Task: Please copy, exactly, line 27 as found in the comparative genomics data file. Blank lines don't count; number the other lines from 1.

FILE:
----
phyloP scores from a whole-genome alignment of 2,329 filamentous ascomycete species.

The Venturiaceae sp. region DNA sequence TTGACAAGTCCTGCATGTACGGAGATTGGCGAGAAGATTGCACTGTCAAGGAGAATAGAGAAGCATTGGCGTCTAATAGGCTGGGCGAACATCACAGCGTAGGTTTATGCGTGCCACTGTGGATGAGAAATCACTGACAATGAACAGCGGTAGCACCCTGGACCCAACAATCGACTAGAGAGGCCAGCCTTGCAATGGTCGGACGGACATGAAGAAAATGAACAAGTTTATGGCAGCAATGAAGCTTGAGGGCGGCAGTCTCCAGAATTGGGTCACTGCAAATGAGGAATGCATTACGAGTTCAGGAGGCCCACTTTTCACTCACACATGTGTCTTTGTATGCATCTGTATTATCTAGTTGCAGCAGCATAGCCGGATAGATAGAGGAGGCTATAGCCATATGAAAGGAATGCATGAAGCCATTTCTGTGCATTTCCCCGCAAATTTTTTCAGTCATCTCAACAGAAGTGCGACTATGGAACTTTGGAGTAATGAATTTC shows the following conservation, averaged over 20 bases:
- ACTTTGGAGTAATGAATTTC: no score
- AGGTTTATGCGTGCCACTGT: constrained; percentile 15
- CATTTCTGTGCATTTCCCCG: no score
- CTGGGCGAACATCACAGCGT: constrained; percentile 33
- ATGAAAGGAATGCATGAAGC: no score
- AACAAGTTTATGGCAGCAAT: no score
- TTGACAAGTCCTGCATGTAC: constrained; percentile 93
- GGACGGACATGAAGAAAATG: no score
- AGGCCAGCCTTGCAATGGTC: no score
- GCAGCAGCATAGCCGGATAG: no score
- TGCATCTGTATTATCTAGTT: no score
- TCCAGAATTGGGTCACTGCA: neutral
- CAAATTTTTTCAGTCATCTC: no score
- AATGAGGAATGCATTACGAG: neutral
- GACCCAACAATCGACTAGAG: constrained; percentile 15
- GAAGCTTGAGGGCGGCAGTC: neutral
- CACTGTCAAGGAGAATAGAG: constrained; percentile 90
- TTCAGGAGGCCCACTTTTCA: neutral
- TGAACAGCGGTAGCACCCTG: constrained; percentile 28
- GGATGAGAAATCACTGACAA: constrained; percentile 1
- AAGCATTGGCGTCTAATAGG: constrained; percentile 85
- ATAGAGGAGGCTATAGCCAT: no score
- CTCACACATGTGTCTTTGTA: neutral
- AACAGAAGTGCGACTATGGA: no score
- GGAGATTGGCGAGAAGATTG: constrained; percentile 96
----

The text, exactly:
- GGAGATTGGCGAGAAGATTG: constrained; percentile 96